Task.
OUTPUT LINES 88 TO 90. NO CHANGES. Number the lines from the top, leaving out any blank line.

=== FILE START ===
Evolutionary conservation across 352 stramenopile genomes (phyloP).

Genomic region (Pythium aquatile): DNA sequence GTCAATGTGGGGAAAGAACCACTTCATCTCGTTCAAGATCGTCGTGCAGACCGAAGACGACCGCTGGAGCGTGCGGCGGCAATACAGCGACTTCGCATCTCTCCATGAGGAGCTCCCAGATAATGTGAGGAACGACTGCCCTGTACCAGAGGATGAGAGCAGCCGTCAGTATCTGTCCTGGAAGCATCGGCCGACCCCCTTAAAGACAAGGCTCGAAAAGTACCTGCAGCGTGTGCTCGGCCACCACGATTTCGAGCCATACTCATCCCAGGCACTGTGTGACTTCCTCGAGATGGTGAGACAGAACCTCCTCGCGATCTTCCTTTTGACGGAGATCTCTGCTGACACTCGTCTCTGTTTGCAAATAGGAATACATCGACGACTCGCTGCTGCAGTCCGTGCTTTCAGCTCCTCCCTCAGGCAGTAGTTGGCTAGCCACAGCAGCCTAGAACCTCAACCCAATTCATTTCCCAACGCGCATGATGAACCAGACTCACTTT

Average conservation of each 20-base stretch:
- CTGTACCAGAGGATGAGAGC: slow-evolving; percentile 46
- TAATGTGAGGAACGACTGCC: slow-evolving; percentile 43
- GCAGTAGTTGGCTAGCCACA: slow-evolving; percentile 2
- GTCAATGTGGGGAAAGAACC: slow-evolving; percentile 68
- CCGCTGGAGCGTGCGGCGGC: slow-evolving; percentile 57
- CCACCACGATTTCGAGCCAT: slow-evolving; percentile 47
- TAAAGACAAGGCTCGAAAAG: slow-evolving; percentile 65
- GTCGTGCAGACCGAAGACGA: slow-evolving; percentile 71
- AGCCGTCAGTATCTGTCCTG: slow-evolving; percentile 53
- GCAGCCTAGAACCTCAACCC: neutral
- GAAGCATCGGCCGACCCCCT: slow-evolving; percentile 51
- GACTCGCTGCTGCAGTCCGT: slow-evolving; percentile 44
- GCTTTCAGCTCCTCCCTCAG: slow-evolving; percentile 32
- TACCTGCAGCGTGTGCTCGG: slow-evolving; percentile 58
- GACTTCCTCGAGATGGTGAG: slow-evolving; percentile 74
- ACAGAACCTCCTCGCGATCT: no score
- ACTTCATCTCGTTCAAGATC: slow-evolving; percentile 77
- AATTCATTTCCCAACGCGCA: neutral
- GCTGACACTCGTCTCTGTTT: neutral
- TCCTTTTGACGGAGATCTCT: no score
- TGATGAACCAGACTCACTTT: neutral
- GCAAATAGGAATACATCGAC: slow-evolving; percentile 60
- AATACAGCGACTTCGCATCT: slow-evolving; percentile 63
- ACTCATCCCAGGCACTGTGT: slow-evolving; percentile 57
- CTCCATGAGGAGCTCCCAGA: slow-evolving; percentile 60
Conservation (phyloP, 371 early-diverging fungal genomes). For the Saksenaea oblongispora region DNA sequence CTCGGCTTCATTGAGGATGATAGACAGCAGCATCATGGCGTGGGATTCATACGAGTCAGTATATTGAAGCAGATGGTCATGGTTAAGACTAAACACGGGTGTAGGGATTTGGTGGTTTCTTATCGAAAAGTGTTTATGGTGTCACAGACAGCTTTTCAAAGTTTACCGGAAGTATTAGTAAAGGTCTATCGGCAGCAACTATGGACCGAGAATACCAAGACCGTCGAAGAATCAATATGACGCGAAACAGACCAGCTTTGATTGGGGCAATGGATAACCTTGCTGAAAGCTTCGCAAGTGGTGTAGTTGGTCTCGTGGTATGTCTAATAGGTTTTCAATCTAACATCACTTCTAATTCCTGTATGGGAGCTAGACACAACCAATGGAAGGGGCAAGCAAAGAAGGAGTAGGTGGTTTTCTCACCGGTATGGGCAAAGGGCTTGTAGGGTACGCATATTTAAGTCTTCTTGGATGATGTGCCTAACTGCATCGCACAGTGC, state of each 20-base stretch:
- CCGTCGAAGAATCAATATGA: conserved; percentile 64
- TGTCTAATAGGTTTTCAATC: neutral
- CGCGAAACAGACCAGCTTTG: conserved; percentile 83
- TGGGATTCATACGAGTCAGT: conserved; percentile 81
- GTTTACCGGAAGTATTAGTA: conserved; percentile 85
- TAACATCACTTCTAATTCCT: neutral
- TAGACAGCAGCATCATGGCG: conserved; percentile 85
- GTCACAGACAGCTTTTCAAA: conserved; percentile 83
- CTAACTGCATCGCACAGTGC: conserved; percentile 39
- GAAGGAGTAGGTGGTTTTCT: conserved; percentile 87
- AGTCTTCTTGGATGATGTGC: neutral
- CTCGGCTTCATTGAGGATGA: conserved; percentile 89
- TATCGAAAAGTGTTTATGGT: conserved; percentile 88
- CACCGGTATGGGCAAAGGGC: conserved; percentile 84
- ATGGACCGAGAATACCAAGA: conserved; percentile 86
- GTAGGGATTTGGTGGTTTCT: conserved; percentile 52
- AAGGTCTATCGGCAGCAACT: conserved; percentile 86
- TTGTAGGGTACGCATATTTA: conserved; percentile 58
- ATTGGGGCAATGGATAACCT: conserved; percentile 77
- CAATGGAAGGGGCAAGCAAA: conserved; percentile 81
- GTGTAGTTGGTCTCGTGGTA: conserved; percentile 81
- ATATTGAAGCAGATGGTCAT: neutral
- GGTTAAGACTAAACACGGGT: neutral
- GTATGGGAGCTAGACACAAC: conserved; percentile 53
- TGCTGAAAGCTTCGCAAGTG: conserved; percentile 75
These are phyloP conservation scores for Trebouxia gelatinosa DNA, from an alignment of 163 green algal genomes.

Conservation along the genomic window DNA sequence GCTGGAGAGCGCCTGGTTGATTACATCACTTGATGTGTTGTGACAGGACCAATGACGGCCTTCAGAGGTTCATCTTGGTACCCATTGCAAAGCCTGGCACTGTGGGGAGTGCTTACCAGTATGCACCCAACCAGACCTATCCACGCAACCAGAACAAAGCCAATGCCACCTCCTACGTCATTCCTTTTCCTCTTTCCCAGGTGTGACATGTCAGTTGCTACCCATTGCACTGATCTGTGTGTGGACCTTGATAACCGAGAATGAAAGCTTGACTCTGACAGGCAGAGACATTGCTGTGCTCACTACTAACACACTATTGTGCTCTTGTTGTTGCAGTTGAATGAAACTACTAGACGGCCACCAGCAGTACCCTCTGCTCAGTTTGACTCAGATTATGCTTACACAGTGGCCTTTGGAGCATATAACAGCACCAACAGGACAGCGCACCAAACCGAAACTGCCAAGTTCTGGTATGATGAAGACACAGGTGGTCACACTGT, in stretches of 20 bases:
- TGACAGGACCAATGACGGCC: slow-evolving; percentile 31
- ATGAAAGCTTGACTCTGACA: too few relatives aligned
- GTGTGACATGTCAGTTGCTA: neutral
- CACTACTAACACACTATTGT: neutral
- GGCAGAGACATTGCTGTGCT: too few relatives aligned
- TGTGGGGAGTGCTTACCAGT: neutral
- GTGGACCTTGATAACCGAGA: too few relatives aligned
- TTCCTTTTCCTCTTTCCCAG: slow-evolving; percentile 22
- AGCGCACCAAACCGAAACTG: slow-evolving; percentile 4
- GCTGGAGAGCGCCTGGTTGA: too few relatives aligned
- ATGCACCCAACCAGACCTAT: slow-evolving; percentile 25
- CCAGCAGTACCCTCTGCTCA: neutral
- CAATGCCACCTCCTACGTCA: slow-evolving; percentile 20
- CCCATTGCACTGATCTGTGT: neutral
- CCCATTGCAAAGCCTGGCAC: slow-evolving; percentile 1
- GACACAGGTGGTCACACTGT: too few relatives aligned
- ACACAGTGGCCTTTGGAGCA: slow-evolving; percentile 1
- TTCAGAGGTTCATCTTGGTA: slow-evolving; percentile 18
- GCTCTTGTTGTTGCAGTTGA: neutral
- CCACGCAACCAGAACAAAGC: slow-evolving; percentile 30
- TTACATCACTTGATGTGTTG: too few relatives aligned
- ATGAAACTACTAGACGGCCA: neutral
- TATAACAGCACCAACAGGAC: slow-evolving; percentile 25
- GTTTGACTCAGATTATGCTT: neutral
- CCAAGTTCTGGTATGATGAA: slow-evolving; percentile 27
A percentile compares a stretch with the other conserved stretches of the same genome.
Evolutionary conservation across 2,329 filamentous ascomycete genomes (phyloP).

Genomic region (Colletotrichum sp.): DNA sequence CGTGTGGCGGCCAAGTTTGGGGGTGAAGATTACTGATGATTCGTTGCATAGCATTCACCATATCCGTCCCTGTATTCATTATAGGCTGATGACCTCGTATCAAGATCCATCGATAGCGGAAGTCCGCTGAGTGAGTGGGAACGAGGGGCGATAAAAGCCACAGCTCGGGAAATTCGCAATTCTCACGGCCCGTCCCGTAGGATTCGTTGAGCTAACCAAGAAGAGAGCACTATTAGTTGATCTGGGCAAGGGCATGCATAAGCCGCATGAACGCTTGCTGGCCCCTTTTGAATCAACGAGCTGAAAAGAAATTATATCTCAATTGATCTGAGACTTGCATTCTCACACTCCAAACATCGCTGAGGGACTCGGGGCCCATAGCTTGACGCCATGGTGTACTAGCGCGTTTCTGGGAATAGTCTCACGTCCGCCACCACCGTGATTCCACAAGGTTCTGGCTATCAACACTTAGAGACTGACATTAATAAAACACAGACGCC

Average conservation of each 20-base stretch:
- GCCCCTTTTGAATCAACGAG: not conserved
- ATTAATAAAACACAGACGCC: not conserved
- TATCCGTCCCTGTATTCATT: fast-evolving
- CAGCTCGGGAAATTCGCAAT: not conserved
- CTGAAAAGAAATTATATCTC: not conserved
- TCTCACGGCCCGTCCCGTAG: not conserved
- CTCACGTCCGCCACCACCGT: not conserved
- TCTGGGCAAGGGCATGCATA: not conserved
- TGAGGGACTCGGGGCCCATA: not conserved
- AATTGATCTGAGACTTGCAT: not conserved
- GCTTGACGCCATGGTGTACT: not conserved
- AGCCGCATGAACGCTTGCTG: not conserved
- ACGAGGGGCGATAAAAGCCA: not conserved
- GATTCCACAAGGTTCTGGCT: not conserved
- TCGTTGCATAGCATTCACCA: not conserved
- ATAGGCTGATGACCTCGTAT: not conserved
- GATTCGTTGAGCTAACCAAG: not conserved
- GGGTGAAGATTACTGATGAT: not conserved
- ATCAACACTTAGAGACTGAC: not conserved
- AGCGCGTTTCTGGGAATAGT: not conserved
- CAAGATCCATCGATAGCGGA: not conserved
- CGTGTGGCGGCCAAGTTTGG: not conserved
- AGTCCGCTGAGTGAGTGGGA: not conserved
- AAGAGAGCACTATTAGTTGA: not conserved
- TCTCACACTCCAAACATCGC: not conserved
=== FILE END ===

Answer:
- TATCCGTCCCTGTATTCATT: fast-evolving
- CAGCTCGGGAAATTCGCAAT: not conserved
- CTGAAAAGAAATTATATCTC: not conserved